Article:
Papal visit inadequate on abuse – survey

Papal visit inadequate on abuse – survey

Most Irish people believe Pope Francis did not do enough to address clerical abuse during his recent papal visit to Ireland, according to new research.

Only 30% of people believe the Pope did enough on the issue during the visit, according to a survey of 840 people by Queen’s University in Belfast, which also found that only 31% believed the visit for the World Meeting of Families was a “healing time for victims and survivors of clerical sex abuse”.

Thirty-six percent of people believed this was not the case.

This perspective is seemingly at odds with comments made by the Association of Catholic Priests (ACP) during their annual general meeting last week, which was attended by around 120 priests.

A draft letter to Ireland’s bishops, presented at the AGM, said the expectations around the papal visit were “derailed” because of a focus on the clerical abuse crisis.

The draft letter described the visit as “a strange few days. On the one hand, the palpable delight of so many…and the lift it has given to the Irish Church. On the other, a sinking feeling that the visit and the expectations it generated were derailed by an unexpected, though not unpredicted, focus on the sexual abuse issue.”

Commenting on the document, abuse survivor and activist Marie Collins wrote on Twitter: “Irish priests feel Pope’s visit was ‘derailed’ by ‘focus on sexual abuse issue’. They couldn’t have the issue and the survivors ignored as they would have wished.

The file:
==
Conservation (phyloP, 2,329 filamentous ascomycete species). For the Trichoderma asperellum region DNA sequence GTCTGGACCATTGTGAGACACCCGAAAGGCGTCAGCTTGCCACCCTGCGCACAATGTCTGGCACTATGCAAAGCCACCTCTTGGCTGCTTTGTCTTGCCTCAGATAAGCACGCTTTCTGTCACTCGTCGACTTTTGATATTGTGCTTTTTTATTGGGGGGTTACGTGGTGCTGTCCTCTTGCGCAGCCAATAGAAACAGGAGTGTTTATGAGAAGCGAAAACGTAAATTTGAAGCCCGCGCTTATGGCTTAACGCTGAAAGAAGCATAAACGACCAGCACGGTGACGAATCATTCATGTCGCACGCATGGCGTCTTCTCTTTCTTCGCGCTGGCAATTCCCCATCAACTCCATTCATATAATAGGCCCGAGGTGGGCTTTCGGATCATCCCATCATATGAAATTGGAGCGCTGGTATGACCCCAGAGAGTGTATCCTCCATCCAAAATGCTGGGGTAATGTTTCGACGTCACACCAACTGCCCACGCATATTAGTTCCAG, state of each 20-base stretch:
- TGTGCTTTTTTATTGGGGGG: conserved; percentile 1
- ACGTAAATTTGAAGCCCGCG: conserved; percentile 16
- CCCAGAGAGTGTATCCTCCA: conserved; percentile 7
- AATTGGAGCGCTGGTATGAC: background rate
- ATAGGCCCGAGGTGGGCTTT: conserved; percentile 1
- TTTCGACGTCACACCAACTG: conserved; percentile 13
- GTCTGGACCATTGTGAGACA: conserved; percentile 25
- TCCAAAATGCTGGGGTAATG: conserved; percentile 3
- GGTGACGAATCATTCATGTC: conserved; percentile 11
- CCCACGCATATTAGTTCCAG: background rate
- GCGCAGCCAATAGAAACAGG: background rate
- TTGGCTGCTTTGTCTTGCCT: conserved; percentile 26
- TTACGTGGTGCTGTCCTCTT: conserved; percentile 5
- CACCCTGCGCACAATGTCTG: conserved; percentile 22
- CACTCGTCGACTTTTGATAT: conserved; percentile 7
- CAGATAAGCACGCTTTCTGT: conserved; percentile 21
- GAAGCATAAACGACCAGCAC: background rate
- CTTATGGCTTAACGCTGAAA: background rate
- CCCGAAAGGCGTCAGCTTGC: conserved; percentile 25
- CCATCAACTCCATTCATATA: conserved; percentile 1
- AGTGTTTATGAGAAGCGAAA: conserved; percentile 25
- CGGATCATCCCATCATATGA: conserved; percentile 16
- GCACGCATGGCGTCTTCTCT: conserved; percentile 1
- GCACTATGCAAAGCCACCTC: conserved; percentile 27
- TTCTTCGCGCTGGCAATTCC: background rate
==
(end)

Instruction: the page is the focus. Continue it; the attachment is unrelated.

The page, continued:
“Says so much about the attitude still alive and well in the Church in Ireland today – despite all,” she continued, adding that she acknowledges not all priests in Ireland hold this view.

The report also found that 39% of practicing Catholics who did not attend any papal events stayed home as they believed travelling to the events would be too difficult, with 22% not being interested and 18% opposed to how the Church has handled abuse.

“Even a Pope as popular as Francis cannot distract from the widespread dismay about the way that the Church has handled clerical sexual abuse,” said QUB research fellow and survey designer Dr Gladys Ganiel.